What did you do last summer? Think about what you did last summer and if you would like to do something similar, or if you want to try something new. If you really liked what you did last year, you might want to build on your previous experience. Or you can explore a new interest and try something completely different.

Where do you see yourself? Whether you want to live at home, or study abroad, selecting a location is a simple way to focus your search. Your options will vary depending on if you want to stay close to home, travel across the country, or across the world, so it’s important to think about where you want to be.

What are you interested in? Let your interests lead the way when it comes to how you spend your summer. Colleges want to know who you are, and how you spend your summer can say a lot about your personality. You can continue exploring a long-held interest, or use the summer as an opportunity to try something you’ve always wanted to. It’s your summer, so you should enjoy it!

How much time do you have? The summer is pretty long, so you may not want to spend the whole time on your “summer activity.” It’s generally a good idea to spend at least 2 weeks on a focused summer activity or program, but don’t feel like you need to fill your whole summer. It’s okay to take some time and go on a long vacation with your family, or just hang out with your friends.

Even though summer might feel like it’s forever away, you should begin planning your summer now. Many programs admit students on a rolling basis, meaning it’s better to apply early when there are more spaces available. Starting to think about what you want to do now will give you enough time to make the best choice for summer without feeling rushed or potentially losing out on a great opportunity because of space limitations.

Categories: College Counseling

Regular Decision Follow-Up

Posted by: Website Administrator on 1/21/2014

If you submitted any Regular Decision applications, congratulations! You can breathe a little easier now that you’re done with your essays and applications. However, before settling in to wait for your admissions decisions in the spring, you’ll want to be sure you follow-up and confirm that your application is complete and that everything is in order. Review our post-Regular Decision checklist to make sure you’re on track.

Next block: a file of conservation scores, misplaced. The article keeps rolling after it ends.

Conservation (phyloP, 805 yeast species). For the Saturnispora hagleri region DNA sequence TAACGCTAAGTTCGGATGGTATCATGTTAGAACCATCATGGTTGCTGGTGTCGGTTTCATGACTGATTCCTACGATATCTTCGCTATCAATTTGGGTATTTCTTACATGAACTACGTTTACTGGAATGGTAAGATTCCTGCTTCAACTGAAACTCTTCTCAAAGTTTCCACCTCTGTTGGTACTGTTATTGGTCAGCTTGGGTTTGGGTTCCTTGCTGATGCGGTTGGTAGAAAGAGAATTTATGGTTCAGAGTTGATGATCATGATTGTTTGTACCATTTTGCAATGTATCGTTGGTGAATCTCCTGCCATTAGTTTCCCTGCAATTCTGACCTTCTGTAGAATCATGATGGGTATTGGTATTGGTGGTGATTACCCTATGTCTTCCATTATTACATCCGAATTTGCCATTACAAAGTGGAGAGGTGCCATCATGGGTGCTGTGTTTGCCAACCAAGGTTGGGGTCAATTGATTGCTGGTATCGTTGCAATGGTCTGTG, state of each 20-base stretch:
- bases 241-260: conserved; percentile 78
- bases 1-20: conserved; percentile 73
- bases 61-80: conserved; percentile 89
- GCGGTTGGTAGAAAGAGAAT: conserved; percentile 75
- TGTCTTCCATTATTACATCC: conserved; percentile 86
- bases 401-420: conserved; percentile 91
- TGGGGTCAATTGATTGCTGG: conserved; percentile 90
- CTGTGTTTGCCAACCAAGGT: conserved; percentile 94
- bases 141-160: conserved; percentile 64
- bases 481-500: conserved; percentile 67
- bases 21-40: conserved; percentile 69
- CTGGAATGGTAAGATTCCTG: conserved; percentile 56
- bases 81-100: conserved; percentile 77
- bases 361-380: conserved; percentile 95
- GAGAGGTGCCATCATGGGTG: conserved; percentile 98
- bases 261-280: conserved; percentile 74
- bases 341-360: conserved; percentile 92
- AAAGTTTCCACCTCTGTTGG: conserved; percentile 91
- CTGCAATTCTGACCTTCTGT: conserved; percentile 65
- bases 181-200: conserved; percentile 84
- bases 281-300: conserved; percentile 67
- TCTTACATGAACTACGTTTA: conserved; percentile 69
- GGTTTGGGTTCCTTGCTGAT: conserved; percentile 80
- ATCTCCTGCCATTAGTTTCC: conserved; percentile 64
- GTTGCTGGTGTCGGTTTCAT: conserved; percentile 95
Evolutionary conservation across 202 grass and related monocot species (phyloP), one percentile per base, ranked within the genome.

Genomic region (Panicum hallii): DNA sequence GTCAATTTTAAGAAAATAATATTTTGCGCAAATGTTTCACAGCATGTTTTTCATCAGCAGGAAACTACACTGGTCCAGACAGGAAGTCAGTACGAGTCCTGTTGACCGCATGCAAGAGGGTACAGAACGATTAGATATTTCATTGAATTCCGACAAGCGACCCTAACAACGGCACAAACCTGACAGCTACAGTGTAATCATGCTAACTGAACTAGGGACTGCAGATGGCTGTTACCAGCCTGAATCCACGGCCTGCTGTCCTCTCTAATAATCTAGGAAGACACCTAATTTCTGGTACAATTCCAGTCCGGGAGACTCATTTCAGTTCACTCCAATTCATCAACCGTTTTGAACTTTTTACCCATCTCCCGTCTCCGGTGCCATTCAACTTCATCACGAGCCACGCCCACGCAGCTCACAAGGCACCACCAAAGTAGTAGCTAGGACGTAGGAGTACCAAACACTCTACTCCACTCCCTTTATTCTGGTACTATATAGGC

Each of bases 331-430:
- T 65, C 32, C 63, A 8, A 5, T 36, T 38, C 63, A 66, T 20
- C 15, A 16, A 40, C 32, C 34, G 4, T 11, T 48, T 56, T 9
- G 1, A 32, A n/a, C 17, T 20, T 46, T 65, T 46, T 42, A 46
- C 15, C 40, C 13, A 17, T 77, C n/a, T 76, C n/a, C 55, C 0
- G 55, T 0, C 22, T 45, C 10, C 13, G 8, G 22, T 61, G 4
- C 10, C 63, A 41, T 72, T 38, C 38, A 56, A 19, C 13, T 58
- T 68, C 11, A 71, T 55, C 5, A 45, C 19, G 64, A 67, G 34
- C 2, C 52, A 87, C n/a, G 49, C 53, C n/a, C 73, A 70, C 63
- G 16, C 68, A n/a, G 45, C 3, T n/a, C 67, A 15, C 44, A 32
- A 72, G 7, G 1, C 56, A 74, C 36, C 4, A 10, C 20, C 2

The Application Itself. It might seem obvious, but you’ll want to confirm that your applications were submitted properly, and that any application fees have been paid. Many colleges send an electronic confirmation when you submit your application, or provide an electronic account where you can check your application status. If you didn’t get an acknowledgement from the college that your application was submitted, you should get in touch to confirm.

Standardized Test Scores. Confirm the testing requirements for each college you’ve applied to, and make sure that you’ve sent the appropriate scores (SAT, ACT, SAT Subject Tests, TOEFL, etc.) to each college according to their requirements. And if you haven’t sent them yet, be sure to send those official scores as soon as possible!

School Documents. You should confirm that your guidance counselor has submitted your transcript and School Report, and that your teachers have submitted your recommendation letters. Most colleges send you information about how to check your application status electronically, and for any Common App schools, you can see when the college downloaded those materials through your Common App account, assuming they were submitted online. If your counselor or teachers have not submitted your recommendations or school forms, you can send them a friendly reminder.